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Feb 04th
Home Sections The Daily B.R.E.A.D. Triumphant, Solemn, yet Simple Entry into Jerusalem
Triumphant, Solemn, yet Simple Entry into Jerusalem PDF Print E-mail
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Saturday, 15 March 2008 00:46


ome, and as we make our way up to the Mount of Olives, let us go out to meet Christ, who is returning today from Bethany, and of his own will makes haste towards his most venerable and revered passion, whereby he will bring to fulfillment the mystery of the salvation of mankind (St Andrew of Crete, Sermon 9 on Palm Sunday).


Jesus leaves Bethany very early in the morning. Many fervent disciples of his had gathered there since the previous evening; some were natives of Galilee who had come on pilgrimage to celebrate the Passover, others were inhabitants of Jerusalem who had been won over by the recent miracle of the resurrection of Lazarus. Accompanied by this large gathering, as well as by others who joined them on the way, Jesus once more sets out along the old road from Jericho to Jerusalem towards the tiny summit of the Mount of Olives.

The circumstances favored a great reception, because it was customary for the people to go out to greet the larger groups of pilgrims, who would enter into the city with songs and demonstrations of joy. Our Lord showed no opposition to the preparations for this jubilant entry. He himself would choose the sort of mount he would ride in on — a simple donkey which he had asked to brought from Bethphage, a village very close to Jerusalem. People of importance had used the donkey as a form of travel in Palestine as far back as the time of Balaam (cf Num 22:21 ss.).

The procession was organized quite quickly. Some people spread a blanket on top of the animal and helped Jesus to mount upon it; others came forward to lay their garments on the ground to form a carpet for the donkey to pass over; many others ran along the roadside following the procession as it moved towards the city, laying down bits of green foliage along the route and waving olive and palm branches torn off the trees close by. And as they drew close to the city, at the descent of the Mount of Olives, the whole multitude of the disciples began to rejoice and praise God with a loud voice for all the mighty works that they had seen, saying ‘Blessed is the King who comes in the name of the Lord! Peace in heaven and glory in the highest!’(Luke 19:37-38)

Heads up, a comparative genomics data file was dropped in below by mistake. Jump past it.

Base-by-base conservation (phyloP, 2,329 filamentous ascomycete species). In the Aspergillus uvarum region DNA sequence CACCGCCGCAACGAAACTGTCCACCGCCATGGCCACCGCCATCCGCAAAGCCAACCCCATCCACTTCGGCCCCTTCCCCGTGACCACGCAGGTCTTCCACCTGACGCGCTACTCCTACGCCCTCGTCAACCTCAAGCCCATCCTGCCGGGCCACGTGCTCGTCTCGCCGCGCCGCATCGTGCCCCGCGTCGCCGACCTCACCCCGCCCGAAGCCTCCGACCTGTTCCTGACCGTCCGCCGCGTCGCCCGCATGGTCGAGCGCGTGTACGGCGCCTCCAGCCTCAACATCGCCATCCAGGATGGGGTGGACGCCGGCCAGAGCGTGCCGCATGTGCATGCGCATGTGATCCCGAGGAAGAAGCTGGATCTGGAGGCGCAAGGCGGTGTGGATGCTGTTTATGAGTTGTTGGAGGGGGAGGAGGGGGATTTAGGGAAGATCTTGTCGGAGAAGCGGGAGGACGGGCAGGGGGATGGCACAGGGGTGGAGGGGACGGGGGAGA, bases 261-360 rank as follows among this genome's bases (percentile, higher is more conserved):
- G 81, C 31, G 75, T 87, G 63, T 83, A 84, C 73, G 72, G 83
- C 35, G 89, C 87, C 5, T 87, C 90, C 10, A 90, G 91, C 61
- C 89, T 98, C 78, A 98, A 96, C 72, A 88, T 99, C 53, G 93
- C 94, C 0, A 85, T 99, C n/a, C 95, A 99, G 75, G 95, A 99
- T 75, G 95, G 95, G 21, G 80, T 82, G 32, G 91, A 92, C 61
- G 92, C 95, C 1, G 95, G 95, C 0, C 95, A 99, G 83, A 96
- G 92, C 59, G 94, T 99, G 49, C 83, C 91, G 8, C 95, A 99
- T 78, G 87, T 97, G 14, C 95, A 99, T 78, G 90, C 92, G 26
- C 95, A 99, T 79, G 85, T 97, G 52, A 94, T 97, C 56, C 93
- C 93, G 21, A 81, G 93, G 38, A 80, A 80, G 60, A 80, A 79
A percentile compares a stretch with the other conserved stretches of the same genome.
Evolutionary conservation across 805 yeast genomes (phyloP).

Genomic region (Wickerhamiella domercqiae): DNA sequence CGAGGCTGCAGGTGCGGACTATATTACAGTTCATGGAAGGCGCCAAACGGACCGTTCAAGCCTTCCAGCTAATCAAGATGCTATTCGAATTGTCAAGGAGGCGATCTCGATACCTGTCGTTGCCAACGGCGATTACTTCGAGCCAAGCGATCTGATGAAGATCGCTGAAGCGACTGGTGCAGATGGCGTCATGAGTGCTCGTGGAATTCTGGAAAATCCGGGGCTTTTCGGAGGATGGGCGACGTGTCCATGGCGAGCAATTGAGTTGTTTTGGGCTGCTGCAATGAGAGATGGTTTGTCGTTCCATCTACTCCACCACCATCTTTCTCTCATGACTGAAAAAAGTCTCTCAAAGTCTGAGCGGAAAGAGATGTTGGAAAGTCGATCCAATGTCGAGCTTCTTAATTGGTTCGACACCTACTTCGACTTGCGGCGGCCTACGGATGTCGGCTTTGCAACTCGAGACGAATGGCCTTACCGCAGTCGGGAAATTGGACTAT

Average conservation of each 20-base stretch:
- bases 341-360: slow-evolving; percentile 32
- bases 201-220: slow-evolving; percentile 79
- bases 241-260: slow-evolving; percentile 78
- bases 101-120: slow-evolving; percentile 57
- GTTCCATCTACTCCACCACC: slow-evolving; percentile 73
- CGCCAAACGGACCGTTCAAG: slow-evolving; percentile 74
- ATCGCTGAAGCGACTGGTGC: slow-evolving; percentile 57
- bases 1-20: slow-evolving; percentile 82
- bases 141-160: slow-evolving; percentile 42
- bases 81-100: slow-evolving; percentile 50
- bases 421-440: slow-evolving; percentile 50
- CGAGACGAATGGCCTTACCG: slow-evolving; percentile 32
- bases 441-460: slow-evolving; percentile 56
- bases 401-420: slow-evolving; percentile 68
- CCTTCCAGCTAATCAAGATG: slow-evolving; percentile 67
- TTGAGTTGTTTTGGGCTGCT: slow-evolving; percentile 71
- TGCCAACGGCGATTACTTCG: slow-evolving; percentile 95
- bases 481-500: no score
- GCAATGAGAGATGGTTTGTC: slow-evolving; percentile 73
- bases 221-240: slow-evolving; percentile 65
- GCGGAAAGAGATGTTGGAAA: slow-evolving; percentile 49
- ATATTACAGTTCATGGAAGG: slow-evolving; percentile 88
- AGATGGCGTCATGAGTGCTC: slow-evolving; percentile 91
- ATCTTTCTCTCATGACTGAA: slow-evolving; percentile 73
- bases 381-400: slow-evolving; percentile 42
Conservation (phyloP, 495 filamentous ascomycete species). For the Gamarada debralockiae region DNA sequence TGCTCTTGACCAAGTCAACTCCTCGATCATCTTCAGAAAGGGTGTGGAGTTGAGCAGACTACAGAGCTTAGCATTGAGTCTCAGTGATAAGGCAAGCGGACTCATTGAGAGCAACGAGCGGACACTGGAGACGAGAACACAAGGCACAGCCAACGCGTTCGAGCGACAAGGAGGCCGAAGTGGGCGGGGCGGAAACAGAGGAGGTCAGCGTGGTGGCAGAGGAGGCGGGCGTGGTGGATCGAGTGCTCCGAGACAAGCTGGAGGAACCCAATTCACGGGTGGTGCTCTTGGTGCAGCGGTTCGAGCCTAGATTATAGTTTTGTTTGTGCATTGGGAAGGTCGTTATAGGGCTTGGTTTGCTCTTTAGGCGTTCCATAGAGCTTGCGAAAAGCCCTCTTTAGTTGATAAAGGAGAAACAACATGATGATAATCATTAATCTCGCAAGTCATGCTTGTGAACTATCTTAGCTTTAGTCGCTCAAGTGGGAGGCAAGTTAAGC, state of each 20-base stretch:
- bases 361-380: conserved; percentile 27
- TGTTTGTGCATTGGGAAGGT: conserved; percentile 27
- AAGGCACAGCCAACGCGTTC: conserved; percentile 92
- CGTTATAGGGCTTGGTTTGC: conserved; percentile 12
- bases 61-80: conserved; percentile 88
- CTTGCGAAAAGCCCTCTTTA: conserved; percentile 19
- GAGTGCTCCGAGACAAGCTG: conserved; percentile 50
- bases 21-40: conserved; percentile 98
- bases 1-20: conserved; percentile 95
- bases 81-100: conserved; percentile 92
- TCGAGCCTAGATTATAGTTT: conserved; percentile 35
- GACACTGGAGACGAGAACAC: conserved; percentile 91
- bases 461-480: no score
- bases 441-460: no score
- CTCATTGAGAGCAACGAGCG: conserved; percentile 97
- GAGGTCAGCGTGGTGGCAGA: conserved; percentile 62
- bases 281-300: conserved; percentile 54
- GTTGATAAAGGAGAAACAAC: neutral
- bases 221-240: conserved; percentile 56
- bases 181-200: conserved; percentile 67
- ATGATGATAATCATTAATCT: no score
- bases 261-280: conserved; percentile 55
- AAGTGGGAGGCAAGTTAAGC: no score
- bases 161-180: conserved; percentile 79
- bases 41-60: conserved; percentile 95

Jesus makes his entry into Jerusalem as the Messiah upon a donkey, just as had been prophesied many centuries before (Zach 9:9). The people, also, acclaim him in clearly messianic fashion. The Pharisees knew these prophecies very well, but so also did the common people, and they were visibly overjoyed. Jesus accepts this homage and tells the Pharisees, who were trying to dampen this demonstration of faith and joy, I tell you, if these were silent, the very stones would cry out (Luke 19:39).

In any case, the triumph of Jesus is a simple affair, he makes do with a poor animal for a throne. I don’t know about you; but I am not humiliated to acknowledge that in the Lord’s eyes I am a beast of burden: ‘I am like a donkey in your presence, but I am continually with you. You hold my right hand,’ (Ps 72:23-24) you take me by the bridle (J. Escrivá, Christ is passing by, 181).

 Jesus also wants to enter triumphantly into the lives of men today, riding upon a humble animal; he would like us to bear witness to him in the simplicity of our work done well, showing forth our cheerfulness, our serenity and our sincere concern for others. He wants to be close to us through the circumstances of normal human dealings. We too can tell him on a day like today, Ut iumentum factus sum apud te ... I am like a little donkey before You. But You are always close to me, You have taken me by the bridle and brought me to do Your will; ‘et cum gloria suscepisti me' and afterwards you have given me a big hug (idem, A. Vazquez de Prada, The Founder of Opus Dei, Madrid). Ut iumentum ... I am like a donkey before You, Lord … like a beast of burden, and I shall always remain close to You. This could be an aspiration for us to use today.

With permission from Scepter UK.  Short excerpt  from IN CONVERSATION WITH GOD by Francis Fernandez.  

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Last Updated on Saturday, 15 March 2008 00:51

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Quote of the Day

If a man will begin with certainties,he shall end with doubts;but if he will be content to begin with doubts,he shall end in certainties.-- Sir Francis Bacon, 1561-1626